Beto O’Rourke interrupts news conference, tells Texas governor: ‘This is on you!’
Texas Gov. Greg Abbott was confronted by his Democratic challenger, Beto O’Rourke, at a Wednesday news briefing, where officials gave details about the mass shooting at a local elementary school in Uvalde, Texas. Three adults — including the gunman — and 19 students were killed.
O’Rourke, 49, a former El Paso congressman and U.S. Senate and presidential candidate, is the Democratic nominee in the race against Abbott, 64, who’s seeking a third term as governor.
For the record:
6:17 p.m. May 25, 2022An earlier version of this report said the mass shooting at the El Paso Walmart was in 2016. It was in 2019.
Abbott took the stage at the auditorium in Uvalde High School, surrounded by state and local Republican officials, including U.S. Sens. John Cornyn and Ted Cruz. He described how the 18-year-old shooter armed himself with an AR-15-style rifle, but said the problem wasn’t the state’s lax gun laws.
“I asked the sheriff and others an open-ended question and got the same answer from the sheriff as well as from the mayor of Uvalde. The question was, what is the problem here? And they were straightforward and emphatic. They said, ‘We have a problem with mental health illness in this community,’” Abbott said, including, “‘the need for more mental health support in this region.’”
Soon after, O’Rourke — seated in the audience — stood up and approached the stage, calling the shooting “totally predictable when you choose not to do anything.”
Uvalde Mayor Don McLaughlin shouted back: “Sir, you’re out of line!”
Sen. Cruz — who narrowly beat O’Rourke in his last Senate race — told him to sit down.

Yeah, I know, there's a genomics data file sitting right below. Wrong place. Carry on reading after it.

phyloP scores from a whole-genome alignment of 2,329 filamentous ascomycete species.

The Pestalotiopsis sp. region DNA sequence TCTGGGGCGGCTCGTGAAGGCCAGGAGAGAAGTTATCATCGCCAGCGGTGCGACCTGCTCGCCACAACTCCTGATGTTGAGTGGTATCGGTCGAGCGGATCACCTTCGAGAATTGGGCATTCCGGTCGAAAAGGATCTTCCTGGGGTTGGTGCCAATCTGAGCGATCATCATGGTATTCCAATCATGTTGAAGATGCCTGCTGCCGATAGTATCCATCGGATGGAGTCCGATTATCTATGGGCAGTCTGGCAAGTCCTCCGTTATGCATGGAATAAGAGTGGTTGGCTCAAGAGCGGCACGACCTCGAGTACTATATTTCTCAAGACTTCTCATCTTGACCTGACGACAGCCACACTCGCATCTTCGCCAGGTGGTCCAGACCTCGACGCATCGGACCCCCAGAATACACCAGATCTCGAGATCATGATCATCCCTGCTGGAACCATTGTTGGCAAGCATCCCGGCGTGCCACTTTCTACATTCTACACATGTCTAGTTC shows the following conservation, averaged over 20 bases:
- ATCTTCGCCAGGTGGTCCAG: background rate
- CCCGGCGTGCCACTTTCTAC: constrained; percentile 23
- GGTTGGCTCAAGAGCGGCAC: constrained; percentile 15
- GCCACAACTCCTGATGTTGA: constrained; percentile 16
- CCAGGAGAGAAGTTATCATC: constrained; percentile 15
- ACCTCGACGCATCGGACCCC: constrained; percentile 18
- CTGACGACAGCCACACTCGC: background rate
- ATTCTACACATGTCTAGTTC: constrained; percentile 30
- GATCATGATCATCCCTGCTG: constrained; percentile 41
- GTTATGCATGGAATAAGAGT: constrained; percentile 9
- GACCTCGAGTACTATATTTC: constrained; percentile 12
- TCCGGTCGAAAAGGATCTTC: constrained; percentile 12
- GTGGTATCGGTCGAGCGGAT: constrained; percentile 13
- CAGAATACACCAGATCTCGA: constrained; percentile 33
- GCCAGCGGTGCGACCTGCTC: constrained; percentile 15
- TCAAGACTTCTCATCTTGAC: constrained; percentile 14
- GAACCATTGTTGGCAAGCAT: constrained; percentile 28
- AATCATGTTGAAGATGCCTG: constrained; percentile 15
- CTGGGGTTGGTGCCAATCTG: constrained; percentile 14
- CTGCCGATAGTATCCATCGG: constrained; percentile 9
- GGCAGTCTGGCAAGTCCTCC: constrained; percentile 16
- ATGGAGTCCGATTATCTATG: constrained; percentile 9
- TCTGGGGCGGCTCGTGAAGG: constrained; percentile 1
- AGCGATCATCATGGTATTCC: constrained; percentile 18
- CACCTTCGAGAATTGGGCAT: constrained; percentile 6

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Republican Lt. Gov. Dan Patrick called O’Rourke “an embarrassment.”
O’Rourke pointed his finger at Abbott.
“This is on you until you choose to do something different. This will continue to happen. Somebody needs to stand up for the children of this state or they will continue to be killed just like they were killed in Uvalde yesterday,” he said before leaving the building.
Abbott dismissed the interruption.
“There are family members who are crying as we speak, there are family members whose hearts are broken, there is no words that anybody shouting can come up here and do anything to heal those broken hearts,” he told the crowd. “… We need to focus not on ourselves and our agendas.”
O’Rourke continued speaking in the school parking lot about the need for tighter gun laws, shouting and railing against AR-15-style rifles as he did after a mass shooting at a Walmart in his native El Paso in 2019, the worst mass shooting targeting Latinos in U.S. history.
The gunman who killed 19 children and two teachers at a Texas elementary school barricaded himself inside a fourth-grade classroom, officials say.
“The governor talks about mental health. It is insane that we allow an 18-year-old to go in and buy an AR-15: What the hell did we think he was going to do with that? This one is on us,” he said, speaking first in English, then Spanish. “Now is the time to stop the next shooting.”
O’Rourke cited other mass shootings in the state since El Paso: a church in the central Texas town of Sutherland Springs in 2017, Santa Fe High School outside Houston in 2018, and Midland-Odessa in 2019. He said he talked to victims’ parents in Uvalde, El Paso, Santa Fe and Midland-Odessa.
“We owe those parents action,” he said. “… You want a solution? Stop selling AR-15s in the state of Texas. You want a solution? Have universal background checks. We don’t have them. You want a solution? Red flag laws or extreme risk protection orders which stop a shooting before it happens. You want a solution? Safe [gun] storage laws.”
“We could get that done if we had a governor who cared more about the people of Texas than he does his own political career or his fealty to the NRA,” he said, noting that Abbott is scheduled to speak at the annual National Rifle Assn. convention in Houston at the end of the week.
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